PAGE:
In fact, the Old Frankish language has had a determining influence on the birth of Old French, that explains partly why the first documents in Old French are older than the documents in other Romance languages (e. g.: Strasbourg Oaths). It is the result of an earlier gap created between Latin and the new language, that were no more intercomprehensible. The Old Low Frankish influence is probably responsible for the difference between the langue d′oïl and the langue d′oc (Occitan) too, because different parts of Northern France were really bilingual Latin / Germanic, and that corresponds exactly to the places where the first documents in Old French were written. This Germanic language shaped the popular Latin spoken here and gave it a very distinctive identity compared to the other future Romance languages. The very first noticeable influence is the substitution of the Latin melodic accent by a Germanic stress and its result was diphthongization, difference between long vowels and short one, the fall of the unaccentuated syllable and of the final vowels, e. g.: Latin decima > F dîme (> E dime. Italian decima, Spanish diezmo); VL dignitate > OF deintié (> E dainty. Occitan dinhitat; Italian dignità; Spanish dignidad); or VL catena > OF chaiene (> E chain. Occitan cadena; Italian catena; Spanish cadena). Otherwise two new phonemes that did not exist anymore in Vulgar Latin were added: [h] and [w] (> OF g(u)-, ONF w- cf. picard w-), e. g.: VL altu > OF halt ‘high’ (influenced by OLF *hauh ; ≠ Italian, Spanish alto / Occitan naut) ; VL vespa > F guêpe (ONF wespe, picard wespe) ‘wasp’ (influenced by OLF *waspa ; ≠ Occitan vèspa; Italian vespa; Spanish avispa) ; L viscus > F gui ‘mistle toe’ (influenced by OLF *wihsila ‘morello’ with analogous fruits, when they are not ripe ; ≠ Occitan vesc ; Italian vischio) ; LL vulpiculu ‘little fox’ (from L vulpes ‘fox’) > OF g[o]upil (influenced by OLF *wulf ‘wolf’ ; ≠ Italian volpe). On the opposite, the Italian and Spanish words of Germanic origin borrowed from French or directly from Germanic retain [gw] and [g], e. g.: It, Sp. guerra ‘war’). In these examples, we notice a clear consequence of bilinguism, that sometimes even changed the first syllable of the Latin words. We can add another opposite example, where the Latin word inluenced the Germanic one : framboise ‘raspberry’ from OLF *brambasi (cf. OHG brāmberi > Brombeere ‘mulberry’ ; E bramble berry ; *basi ‘berry’ cf. Got. -basi, Dutch bes ‘berry’) mixed up with LL fraga or OF fraie ‘strawberry’, that explains the shift [f] for [b] and in turn the final -se of framboise changed fraie into fraise (≠ Occitan fragosta ‘raspberry’, Italian fragola ‘strawberry’. Portuguese framboesa ‘raspberry’ and Spanish frambuesa are from French).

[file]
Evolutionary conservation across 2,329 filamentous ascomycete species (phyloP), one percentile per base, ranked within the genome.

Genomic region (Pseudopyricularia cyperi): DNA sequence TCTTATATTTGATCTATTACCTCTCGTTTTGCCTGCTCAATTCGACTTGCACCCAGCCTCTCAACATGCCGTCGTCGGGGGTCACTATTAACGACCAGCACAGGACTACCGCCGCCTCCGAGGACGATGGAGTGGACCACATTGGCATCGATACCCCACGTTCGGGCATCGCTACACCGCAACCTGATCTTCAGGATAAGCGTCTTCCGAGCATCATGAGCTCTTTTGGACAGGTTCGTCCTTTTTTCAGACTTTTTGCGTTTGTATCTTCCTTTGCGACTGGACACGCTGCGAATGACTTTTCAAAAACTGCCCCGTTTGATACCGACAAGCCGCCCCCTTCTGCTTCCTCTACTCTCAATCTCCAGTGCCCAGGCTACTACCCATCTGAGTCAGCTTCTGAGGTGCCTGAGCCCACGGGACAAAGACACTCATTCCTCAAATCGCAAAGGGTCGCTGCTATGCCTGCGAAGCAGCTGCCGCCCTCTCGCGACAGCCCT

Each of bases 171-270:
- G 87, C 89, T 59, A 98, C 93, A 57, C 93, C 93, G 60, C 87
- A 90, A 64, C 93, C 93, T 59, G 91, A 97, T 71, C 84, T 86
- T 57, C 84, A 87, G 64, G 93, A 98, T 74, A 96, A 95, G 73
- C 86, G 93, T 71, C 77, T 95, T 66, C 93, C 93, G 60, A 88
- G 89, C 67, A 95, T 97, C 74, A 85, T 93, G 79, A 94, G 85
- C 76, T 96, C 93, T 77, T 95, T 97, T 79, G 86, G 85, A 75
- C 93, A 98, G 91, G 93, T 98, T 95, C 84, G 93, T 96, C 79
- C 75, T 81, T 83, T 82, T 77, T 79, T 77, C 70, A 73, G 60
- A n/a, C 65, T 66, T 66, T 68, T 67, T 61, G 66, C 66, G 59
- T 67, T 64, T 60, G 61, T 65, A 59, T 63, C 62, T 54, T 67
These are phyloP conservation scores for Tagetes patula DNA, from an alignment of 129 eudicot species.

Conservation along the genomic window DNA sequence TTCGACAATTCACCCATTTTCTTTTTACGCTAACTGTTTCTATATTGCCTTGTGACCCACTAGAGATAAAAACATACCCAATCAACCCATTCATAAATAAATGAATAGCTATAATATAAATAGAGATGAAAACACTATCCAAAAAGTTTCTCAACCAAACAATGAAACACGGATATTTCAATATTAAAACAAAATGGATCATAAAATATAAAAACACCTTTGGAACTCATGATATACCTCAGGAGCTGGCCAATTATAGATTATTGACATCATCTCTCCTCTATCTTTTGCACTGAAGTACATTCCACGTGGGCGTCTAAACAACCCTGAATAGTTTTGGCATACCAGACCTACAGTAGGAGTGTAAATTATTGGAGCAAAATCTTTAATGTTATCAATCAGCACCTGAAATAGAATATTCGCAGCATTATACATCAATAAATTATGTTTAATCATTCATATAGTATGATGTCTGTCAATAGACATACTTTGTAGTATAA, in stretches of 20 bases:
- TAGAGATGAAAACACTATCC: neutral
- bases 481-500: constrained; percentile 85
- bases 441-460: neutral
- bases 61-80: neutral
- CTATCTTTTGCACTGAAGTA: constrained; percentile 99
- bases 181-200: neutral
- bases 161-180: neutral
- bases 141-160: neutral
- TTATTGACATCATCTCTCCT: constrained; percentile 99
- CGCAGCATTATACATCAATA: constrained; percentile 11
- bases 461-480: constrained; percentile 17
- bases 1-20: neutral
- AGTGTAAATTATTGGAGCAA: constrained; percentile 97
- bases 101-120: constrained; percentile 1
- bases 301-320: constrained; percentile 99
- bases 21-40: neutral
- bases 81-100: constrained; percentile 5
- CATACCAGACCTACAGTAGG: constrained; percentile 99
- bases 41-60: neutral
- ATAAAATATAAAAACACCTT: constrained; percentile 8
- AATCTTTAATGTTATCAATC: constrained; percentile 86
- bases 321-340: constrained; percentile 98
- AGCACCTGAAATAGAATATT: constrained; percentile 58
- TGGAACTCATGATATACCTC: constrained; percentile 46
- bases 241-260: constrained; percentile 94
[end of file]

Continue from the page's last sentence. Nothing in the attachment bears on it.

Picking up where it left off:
Otherwise, Philologists such as Pope (1934) estimate that perhaps still fifteen percent of the vocabulary of modern French derives from Germanic sources, but its proportion was bigger in Old French, because the French language was consequently relatinized and partly italianized by the clerics and the “grammarians” in the Middle Ages and later. Nevertheless a large number of words like haïr “to hate” (≠ Latin odiare > Italian odiare, Spanish odiar / Occitan asirar) or honte “shame” (≠ Latin vĕrēcundia > Occitan vergonha, Italian vergogna, Spanish vergüenza) are still common.